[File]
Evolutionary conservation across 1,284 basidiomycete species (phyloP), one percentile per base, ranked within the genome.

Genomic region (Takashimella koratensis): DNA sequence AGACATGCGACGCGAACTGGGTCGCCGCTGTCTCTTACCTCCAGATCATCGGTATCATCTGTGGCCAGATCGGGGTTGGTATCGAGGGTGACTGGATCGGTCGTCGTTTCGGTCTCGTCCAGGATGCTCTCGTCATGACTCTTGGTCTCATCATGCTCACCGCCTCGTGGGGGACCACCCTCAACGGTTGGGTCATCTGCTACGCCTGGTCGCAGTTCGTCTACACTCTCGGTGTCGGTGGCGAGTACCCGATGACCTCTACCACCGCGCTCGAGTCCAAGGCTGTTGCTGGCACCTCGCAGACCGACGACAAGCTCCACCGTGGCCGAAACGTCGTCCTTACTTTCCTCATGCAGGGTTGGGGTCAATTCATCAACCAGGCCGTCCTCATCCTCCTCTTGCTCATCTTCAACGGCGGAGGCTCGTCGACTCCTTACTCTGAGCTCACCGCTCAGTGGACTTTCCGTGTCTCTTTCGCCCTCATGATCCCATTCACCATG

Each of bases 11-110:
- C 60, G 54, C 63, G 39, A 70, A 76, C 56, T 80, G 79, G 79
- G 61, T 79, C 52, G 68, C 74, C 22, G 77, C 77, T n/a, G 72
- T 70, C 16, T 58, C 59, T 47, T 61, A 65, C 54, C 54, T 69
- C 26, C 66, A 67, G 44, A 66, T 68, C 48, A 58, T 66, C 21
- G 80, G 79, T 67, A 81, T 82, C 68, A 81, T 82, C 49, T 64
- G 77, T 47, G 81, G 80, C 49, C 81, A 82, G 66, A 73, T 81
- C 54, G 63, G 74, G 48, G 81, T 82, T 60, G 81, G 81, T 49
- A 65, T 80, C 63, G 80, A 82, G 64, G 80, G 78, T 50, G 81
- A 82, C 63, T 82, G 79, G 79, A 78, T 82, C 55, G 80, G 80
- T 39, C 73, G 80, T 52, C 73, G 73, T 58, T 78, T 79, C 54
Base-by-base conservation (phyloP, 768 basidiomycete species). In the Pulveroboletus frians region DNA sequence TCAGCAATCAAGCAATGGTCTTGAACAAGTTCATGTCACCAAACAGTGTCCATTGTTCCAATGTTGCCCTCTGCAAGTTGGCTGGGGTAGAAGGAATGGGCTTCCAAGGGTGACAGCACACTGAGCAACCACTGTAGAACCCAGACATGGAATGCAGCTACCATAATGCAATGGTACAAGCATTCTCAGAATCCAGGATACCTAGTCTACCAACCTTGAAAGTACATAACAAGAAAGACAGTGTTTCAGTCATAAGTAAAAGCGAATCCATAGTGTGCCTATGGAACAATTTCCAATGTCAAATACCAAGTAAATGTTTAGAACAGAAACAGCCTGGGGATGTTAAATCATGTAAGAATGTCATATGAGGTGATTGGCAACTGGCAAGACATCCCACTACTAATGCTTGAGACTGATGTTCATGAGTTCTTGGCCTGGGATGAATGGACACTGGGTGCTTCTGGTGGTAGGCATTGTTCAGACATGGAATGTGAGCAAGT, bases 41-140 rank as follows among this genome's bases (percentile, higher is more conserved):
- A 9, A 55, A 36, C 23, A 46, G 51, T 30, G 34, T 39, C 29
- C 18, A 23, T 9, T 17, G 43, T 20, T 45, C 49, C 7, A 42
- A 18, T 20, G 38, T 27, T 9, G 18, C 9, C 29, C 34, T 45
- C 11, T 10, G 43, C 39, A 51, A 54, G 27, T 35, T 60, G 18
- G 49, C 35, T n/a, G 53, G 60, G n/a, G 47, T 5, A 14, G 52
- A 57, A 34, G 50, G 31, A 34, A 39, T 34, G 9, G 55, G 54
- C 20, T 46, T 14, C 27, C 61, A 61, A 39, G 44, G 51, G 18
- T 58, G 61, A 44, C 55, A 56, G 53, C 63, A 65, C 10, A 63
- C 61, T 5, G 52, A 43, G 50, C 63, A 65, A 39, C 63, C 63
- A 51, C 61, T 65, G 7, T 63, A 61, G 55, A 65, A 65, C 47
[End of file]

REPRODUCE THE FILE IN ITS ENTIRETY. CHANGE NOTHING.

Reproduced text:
Evolutionary conservation across 1,284 basidiomycete species (phyloP), one percentile per base, ranked within the genome.

Genomic region (Takashimella koratensis): DNA sequence AGACATGCGACGCGAACTGGGTCGCCGCTGTCTCTTACCTCCAGATCATCGGTATCATCTGTGGCCAGATCGGGGTTGGTATCGAGGGTGACTGGATCGGTCGTCGTTTCGGTCTCGTCCAGGATGCTCTCGTCATGACTCTTGGTCTCATCATGCTCACCGCCTCGTGGGGGACCACCCTCAACGGTTGGGTCATCTGCTACGCCTGGTCGCAGTTCGTCTACACTCTCGGTGTCGGTGGCGAGTACCCGATGACCTCTACCACCGCGCTCGAGTCCAAGGCTGTTGCTGGCACCTCGCAGACCGACGACAAGCTCCACCGTGGCCGAAACGTCGTCCTTACTTTCCTCATGCAGGGTTGGGGTCAATTCATCAACCAGGCCGTCCTCATCCTCCTCTTGCTCATCTTCAACGGCGGAGGCTCGTCGACTCCTTACTCTGAGCTCACCGCTCAGTGGACTTTCCGTGTCTCTTTCGCCCTCATGATCCCATTCACCATG

Each of bases 11-110:
- C 60, G 54, C 63, G 39, A 70, A 76, C 56, T 80, G 79, G 79
- G 61, T 79, C 52, G 68, C 74, C 22, G 77, C 77, T n/a, G 72
- T 70, C 16, T 58, C 59, T 47, T 61, A 65, C 54, C 54, T 69
- C 26, C 66, A 67, G 44, A 66, T 68, C 48, A 58, T 66, C 21
- G 80, G 79, T 67, A 81, T 82, C 68, A 81, T 82, C 49, T 64
- G 77, T 47, G 81, G 80, C 49, C 81, A 82, G 66, A 73, T 81
- C 54, G 63, G 74, G 48, G 81, T 82, T 60, G 81, G 81, T 49
- A 65, T 80, C 63, G 80, A 82, G 64, G 80, G 78, T 50, G 81
- A 82, C 63, T 82, G 79, G 79, A 78, T 82, C 55, G 80, G 80
- T 39, C 73, G 80, T 52, C 73, G 73, T 58, T 78, T 79, C 54
Base-by-base conservation (phyloP, 768 basidiomycete species). In the Pulveroboletus frians region DNA sequence TCAGCAATCAAGCAATGGTCTTGAACAAGTTCATGTCACCAAACAGTGTCCATTGTTCCAATGTTGCCCTCTGCAAGTTGGCTGGGGTAGAAGGAATGGGCTTCCAAGGGTGACAGCACACTGAGCAACCACTGTAGAACCCAGACATGGAATGCAGCTACCATAATGCAATGGTACAAGCATTCTCAGAATCCAGGATACCTAGTCTACCAACCTTGAAAGTACATAACAAGAAAGACAGTGTTTCAGTCATAAGTAAAAGCGAATCCATAGTGTGCCTATGGAACAATTTCCAATGTCAAATACCAAGTAAATGTTTAGAACAGAAACAGCCTGGGGATGTTAAATCATGTAAGAATGTCATATGAGGTGATTGGCAACTGGCAAGACATCCCACTACTAATGCTTGAGACTGATGTTCATGAGTTCTTGGCCTGGGATGAATGGACACTGGGTGCTTCTGGTGGTAGGCATTGTTCAGACATGGAATGTGAGCAAGT, bases 41-140 rank as follows among this genome's bases (percentile, higher is more conserved):
- A 9, A 55, A 36, C 23, A 46, G 51, T 30, G 34, T 39, C 29
- C 18, A 23, T 9, T 17, G 43, T 20, T 45, C 49, C 7, A 42
- A 18, T 20, G 38, T 27, T 9, G 18, C 9, C 29, C 34, T 45
- C 11, T 10, G 43, C 39, A 51, A 54, G 27, T 35, T 60, G 18
- G 49, C 35, T n/a, G 53, G 60, G n/a, G 47, T 5, A 14, G 52
- A 57, A 34, G 50, G 31, A 34, A 39, T 34, G 9, G 55, G 54
- C 20, T 46, T 14, C 27, C 61, A 61, A 39, G 44, G 51, G 18
- T 58, G 61, A 44, C 55, A 56, G 53, C 63, A 65, C 10, A 63
- C 61, T 5, G 52, A 43, G 50, C 63, A 65, A 39, C 63, C 63
- A 51, C 61, T 65, G 7, T 63, A 61, G 55, A 65, A 65, C 47